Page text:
In a divided world, empathy is not the solution, it is the problem.
We think of empathy – the ability to feel the suffering of others for ourselves – as the ultimate source of all good behaviour. But while it inspires care and protection in personal relationships, it has the opposite effect in the wider world. As the latest research in psychology and neuroscience shows, we feel empathy most for those we find attractive and who seem similar to us and not at all for those who are different, distant or anonymous. Empathy therefore biases us in favour of individuals we know while numbing us to the plight of thousands. Guiding us expertly through the experiments, case studies and arguments on all sides, Paul Bloom ultimately shows that some of our worst decisions – in charity, child-raising, criminal justice, climate change and war – are motivated by this wolf in sheep's clothing.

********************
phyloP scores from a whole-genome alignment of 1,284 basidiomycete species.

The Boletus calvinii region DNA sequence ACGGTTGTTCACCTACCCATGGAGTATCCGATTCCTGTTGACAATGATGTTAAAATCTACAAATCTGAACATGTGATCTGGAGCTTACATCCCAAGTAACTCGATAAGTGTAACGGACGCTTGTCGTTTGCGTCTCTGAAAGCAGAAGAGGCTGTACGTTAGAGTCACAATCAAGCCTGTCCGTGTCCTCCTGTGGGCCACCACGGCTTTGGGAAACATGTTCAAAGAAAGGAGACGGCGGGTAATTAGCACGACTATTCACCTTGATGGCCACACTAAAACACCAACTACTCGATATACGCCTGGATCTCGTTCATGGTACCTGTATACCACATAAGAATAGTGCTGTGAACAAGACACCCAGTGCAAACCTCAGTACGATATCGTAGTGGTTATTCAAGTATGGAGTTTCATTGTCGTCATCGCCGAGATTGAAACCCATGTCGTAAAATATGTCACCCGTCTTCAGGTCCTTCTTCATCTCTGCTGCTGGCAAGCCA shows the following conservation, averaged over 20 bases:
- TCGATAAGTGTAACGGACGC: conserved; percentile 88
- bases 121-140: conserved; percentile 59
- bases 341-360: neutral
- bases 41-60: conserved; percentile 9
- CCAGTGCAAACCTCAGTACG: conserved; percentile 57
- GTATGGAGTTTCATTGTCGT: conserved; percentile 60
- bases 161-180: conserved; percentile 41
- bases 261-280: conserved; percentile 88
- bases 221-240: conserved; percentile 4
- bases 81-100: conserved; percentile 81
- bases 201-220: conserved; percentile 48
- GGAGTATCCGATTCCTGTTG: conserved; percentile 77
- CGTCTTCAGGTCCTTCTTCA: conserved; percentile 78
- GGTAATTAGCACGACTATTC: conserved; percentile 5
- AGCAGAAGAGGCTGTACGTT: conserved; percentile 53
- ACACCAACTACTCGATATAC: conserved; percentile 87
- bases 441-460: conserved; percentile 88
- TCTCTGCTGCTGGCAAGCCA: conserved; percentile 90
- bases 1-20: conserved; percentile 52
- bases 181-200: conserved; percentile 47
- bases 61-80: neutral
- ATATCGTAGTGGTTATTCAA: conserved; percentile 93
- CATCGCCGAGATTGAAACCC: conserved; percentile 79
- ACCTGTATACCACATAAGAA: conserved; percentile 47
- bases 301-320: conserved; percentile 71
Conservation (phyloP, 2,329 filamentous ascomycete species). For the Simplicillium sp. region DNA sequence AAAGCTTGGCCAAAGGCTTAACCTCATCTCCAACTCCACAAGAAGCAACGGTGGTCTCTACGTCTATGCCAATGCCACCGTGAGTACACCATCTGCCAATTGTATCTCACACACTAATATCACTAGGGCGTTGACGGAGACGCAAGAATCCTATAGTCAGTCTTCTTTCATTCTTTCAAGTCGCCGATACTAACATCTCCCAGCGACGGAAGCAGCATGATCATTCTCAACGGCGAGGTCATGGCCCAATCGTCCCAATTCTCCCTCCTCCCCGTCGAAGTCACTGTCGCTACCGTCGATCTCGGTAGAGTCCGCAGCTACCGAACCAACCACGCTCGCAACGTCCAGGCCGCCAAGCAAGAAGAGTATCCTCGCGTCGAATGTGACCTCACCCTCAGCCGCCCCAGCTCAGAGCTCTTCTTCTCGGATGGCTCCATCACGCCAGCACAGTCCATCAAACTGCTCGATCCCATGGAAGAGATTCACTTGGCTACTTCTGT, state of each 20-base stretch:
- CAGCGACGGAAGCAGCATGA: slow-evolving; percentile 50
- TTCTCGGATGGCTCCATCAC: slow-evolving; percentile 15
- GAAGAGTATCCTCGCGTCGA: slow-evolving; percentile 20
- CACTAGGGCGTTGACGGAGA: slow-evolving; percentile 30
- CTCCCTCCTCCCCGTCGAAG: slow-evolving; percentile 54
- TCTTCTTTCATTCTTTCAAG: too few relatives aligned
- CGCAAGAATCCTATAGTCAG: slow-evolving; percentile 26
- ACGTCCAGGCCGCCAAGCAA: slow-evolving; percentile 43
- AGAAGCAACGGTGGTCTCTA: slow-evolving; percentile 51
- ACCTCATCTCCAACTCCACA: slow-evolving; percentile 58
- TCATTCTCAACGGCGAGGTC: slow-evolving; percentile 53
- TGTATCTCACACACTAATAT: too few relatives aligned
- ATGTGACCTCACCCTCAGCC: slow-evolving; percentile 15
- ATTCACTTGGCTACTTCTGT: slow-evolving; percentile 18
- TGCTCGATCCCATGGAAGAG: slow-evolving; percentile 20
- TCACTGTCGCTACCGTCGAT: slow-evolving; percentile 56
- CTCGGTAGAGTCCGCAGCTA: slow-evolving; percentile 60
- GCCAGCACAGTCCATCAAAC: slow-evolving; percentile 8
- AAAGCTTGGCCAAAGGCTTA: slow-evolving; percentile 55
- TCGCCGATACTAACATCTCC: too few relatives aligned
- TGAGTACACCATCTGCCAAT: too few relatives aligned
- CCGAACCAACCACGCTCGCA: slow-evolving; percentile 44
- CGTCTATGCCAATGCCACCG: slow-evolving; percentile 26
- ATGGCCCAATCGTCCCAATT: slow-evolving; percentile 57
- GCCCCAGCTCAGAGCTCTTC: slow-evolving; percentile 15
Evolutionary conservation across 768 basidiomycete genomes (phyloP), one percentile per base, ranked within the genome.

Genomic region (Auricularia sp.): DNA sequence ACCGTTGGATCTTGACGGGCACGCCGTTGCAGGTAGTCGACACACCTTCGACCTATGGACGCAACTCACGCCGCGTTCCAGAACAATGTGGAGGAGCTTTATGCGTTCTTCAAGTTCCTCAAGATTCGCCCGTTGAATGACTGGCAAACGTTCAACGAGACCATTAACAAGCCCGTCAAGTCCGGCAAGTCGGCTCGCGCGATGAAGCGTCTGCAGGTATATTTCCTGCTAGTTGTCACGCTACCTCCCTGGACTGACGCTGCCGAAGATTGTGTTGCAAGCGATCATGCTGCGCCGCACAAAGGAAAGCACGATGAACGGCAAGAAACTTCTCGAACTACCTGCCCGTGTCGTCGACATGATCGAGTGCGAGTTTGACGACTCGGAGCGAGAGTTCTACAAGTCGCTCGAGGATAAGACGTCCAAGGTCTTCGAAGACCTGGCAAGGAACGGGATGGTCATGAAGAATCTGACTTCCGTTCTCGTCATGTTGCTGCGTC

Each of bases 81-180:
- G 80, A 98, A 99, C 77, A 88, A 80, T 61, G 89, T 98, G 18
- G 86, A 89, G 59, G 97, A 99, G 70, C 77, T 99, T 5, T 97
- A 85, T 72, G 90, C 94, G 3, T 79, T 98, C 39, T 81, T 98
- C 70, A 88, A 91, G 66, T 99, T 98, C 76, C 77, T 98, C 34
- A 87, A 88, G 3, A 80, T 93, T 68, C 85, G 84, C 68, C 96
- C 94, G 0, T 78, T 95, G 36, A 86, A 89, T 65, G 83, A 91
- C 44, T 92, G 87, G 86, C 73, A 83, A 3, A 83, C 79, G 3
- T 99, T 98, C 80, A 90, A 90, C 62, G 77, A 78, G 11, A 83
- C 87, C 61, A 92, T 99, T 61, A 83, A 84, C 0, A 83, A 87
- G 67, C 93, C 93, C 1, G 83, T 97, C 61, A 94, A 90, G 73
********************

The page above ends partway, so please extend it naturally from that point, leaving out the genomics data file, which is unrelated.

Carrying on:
Brilliantly argued, urgent and humane, Against Empathy overturns widely held assumptions to reveal one of the most profound yet overlooked sources of human conflict.
Wonderfully humane, lucid and entertaining ... a brave and necessary tract for the times
A great, provocative book ... that will legitimately change how you think about the world and your own sense of morality
Bloom dismantles the argument that empathy is the basis of all morality … Empathy, it turns out, is sentimental, superficial and racist
The title may shock, but this is a book of calm reason and expansive compassion. It’s also a pleasure to read: warm, lucid, and thought-provoking
I couldn’t put this brilliantly argued book down. Engaging and witty, learned and stimulating, provocative and packed with cutting-edge findings, Against Empathy is sure to start many important debates